I woke up overnight, and plugged in my interface to start recording voice over… Another day at the office. However, this time I noticed my audio waves were barely visible in the recording bar. I typically have my gain set around 12 o’clock which has me peaking around -12 - -6 at normal speaking voice. Puzzled, I tried turning up my gain on my interface (scarlett solo 3rd gen) to around 3 o’clock get some thicker (my normal) waves, when I did so, I began clipping at -6db and it seemed there was a brickwall limiter set at -6. I thought clipping was anything past 0db?
Things I have tried.
-Restarting/shutting down my computer
-Changing DAWs (happens in both audacity and adobe audition)
-Different XRL chords
-Playing around with sound settings
-I do not have a preamp.
Any help would be VERY much appreciated.
Thank you for taking the time
What’s the microphone and/or interface (assuming they’re different)?
Can I assume this has been working for years and just this morning it started doing it?
Did all this happen right about the time of your last Zoom conference? Did Windows do an update between the two times?
The two computers are both Windows and both have typical apps and settings, right? This isn’t comparing your computer and your mum’s?
The dip in volume can be normal for a stereo interface mounted in the system as mono as for a voice system. The system sees a mismatch between the recording format and the interface and leaves room for the two tracks to “add up.” 6dB is half and double.
I haven’t been able to figure out a way around this partly because I don’t have anything that works this way. If you record your voice in stereo, there’s a good chance you’ll get your full volume voice on the left and nothing on the right. You can then use the drop-down menu on the left to “Split Stereo To Mono” and kill [X] the dead track. Or you can continue on assuming -6dB is “normal” and make up the difference with effects later. In either event, it’s not a show stopper. It’s a show “inconveniencer.”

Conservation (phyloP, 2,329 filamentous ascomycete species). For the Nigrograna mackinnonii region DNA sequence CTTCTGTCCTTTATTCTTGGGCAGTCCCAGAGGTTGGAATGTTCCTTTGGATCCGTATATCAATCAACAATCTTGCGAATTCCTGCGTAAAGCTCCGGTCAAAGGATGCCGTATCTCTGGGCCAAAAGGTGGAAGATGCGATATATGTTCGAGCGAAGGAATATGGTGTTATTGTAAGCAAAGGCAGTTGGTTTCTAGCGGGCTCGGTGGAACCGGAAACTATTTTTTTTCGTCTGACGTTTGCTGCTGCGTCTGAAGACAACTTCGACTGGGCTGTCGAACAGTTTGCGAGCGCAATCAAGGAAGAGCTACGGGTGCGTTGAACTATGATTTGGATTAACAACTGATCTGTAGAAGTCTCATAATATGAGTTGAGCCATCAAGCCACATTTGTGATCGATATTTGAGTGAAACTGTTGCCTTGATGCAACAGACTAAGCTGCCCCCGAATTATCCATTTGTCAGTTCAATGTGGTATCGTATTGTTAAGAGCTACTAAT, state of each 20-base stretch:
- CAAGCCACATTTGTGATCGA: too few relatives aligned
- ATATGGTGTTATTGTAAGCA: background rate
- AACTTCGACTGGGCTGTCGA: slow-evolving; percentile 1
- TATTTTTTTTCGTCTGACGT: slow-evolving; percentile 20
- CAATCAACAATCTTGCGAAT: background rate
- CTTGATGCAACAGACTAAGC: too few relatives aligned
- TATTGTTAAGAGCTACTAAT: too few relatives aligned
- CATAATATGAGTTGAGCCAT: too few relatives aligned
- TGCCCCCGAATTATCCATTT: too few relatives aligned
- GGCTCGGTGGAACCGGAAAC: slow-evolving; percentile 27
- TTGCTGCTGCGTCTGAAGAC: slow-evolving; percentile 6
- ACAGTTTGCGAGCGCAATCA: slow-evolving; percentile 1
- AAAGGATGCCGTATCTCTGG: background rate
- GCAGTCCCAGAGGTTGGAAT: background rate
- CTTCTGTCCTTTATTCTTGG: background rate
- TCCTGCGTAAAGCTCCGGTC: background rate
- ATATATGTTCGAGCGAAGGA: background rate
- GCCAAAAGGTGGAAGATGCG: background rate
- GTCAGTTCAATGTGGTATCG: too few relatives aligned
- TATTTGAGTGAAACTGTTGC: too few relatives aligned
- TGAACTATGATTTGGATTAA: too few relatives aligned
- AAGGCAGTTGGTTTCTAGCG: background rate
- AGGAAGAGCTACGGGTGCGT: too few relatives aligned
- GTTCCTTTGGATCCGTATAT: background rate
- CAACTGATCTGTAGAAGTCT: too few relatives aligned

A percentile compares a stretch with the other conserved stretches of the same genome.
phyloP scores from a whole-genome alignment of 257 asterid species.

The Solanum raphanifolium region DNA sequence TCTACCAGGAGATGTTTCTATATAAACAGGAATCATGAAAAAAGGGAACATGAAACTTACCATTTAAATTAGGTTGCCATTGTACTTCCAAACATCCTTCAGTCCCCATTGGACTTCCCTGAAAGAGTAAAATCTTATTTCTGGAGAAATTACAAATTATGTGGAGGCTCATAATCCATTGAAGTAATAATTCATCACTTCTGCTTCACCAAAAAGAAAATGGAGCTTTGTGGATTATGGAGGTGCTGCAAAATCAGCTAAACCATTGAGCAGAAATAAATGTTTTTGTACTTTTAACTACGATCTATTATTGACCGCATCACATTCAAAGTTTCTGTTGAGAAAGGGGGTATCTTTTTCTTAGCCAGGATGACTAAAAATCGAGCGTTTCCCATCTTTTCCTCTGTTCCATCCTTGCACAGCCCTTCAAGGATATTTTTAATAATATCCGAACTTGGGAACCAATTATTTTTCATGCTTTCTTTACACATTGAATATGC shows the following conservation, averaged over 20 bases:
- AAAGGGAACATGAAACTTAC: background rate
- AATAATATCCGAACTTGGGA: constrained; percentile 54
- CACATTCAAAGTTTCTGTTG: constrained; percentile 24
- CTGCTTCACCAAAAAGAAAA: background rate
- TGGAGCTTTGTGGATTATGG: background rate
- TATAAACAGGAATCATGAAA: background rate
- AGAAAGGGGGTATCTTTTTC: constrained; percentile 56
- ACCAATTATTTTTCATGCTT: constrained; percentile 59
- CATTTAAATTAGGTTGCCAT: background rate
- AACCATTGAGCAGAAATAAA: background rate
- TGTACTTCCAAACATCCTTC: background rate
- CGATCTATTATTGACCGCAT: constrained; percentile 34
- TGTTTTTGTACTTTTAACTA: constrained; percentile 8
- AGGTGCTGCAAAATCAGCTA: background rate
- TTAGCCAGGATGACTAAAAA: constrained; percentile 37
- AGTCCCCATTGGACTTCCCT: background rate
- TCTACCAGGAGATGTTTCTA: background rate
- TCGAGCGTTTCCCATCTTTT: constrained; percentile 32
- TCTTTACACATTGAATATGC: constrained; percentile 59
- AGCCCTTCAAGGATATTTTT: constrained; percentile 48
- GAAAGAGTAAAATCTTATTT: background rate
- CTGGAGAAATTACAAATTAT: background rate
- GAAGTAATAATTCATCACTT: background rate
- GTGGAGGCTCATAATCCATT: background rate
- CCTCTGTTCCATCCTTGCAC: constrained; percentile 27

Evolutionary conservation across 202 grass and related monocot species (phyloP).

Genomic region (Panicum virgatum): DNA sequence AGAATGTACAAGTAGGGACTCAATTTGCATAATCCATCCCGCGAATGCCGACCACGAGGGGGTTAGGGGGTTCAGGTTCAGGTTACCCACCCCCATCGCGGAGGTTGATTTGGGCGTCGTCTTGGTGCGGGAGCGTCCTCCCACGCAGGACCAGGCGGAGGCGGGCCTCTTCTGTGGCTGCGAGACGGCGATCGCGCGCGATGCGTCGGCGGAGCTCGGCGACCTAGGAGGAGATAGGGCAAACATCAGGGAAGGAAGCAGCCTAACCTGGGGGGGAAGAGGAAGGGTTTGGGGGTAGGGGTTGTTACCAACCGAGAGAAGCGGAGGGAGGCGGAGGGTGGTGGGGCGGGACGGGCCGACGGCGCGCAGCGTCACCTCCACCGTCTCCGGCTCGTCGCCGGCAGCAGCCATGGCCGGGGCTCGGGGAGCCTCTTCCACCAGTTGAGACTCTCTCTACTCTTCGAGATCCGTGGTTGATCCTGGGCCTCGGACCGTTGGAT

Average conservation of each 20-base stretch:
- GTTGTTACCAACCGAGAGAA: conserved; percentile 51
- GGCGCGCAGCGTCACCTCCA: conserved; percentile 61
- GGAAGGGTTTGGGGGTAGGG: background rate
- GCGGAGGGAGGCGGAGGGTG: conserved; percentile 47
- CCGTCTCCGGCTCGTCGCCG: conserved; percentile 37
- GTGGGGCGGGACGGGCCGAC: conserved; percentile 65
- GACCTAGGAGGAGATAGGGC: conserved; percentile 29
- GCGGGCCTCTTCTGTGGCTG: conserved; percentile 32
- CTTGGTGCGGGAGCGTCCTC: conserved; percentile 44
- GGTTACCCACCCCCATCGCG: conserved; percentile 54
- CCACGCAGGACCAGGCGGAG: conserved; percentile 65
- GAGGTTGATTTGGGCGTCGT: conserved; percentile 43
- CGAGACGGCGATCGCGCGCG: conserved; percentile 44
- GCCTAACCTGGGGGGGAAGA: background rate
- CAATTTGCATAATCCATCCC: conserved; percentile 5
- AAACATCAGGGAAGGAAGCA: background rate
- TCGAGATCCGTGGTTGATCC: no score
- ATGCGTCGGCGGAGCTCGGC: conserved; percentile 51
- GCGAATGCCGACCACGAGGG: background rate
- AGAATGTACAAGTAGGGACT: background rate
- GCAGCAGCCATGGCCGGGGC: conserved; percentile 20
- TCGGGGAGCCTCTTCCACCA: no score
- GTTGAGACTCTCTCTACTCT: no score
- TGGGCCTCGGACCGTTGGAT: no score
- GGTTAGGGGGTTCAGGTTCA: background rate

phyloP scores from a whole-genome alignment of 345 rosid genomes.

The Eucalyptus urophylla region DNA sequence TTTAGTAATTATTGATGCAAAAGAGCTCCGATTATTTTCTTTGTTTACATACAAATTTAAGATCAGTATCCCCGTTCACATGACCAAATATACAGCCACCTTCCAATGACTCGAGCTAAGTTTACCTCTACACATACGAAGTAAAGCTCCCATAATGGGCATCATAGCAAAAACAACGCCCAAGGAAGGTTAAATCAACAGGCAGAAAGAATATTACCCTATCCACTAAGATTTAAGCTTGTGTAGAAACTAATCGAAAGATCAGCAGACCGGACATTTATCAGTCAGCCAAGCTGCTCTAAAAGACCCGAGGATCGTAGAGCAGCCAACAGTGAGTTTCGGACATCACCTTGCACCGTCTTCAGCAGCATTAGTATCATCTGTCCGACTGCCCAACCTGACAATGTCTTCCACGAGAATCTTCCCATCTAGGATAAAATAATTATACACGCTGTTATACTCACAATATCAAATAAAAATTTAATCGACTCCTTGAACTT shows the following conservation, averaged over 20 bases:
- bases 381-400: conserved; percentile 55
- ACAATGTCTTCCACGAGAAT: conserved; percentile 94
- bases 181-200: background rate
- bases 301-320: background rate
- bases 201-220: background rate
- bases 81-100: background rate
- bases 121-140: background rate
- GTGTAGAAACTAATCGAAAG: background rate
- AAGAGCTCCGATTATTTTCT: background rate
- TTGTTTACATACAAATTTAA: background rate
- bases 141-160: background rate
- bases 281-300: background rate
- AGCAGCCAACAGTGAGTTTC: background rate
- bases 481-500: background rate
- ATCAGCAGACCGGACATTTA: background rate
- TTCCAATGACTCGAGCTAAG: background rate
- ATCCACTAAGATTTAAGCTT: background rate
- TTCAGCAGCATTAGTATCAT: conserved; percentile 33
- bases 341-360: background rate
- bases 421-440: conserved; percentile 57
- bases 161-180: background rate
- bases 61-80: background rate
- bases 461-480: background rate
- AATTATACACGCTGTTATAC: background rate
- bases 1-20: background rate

Try this. Dig down into the Windows sound panels and see what they say. Right-click on the speaker icon, lower right > Properties. This is from Windows 7.
plugged in my interface to start recording voice over
One other possibility. Did you have Audacity already running when you plugged in the microphone system? Is it better if you plug the microphone system in first, wait a bit, and then start Audacity?
I began clipping at -6db and it seemed there was a brickwall limiter set at -6. I thought clipping was anything past 0db?
The clipping indicators on your interface are telling you the truth. It’s the analog-to-digital converter that clips (at exactly 0dB before the software & drives do any scaling) and the interface “knows”.
It’s usually not a big deal… Digital levels aren’t critical as long as you avoid clipping and you’re probably going to re-adjust the levels after recording anyway.
Thank you very much for taking the time. I took a video which may better help. Wondering If I can send it to you? In any case, here are the questions you asked and the answers
****What’s the microphone and/or interface (assuming they’re different)?
Mic is RODE NT1 and Interface in Scarlett Solo 3rd Gen
****Can I assume this has been working for years and just this morning it started doing it?
Yes, randomly happened one morning
****Did all this happen right about the time of your last Zoom conference? Did Windows do an update between the two times?
Not entirely sure if windows updated or not
*****The two computers are both Windows and both have typical apps and settings, right? This isn’t comparing your computer and your mum’s?
Yes, two asus vivobooks
In the Windows Sound control panel, ensure that the Scarlett is set to record 2 channels (stereo) and that the recording level is turned up to a reasonable level. While you’re there, ensure that all Windows “Enhancements” are turned off (https://manual.audacityteam.org/man/faq_recording_troubleshooting.html#enhancements)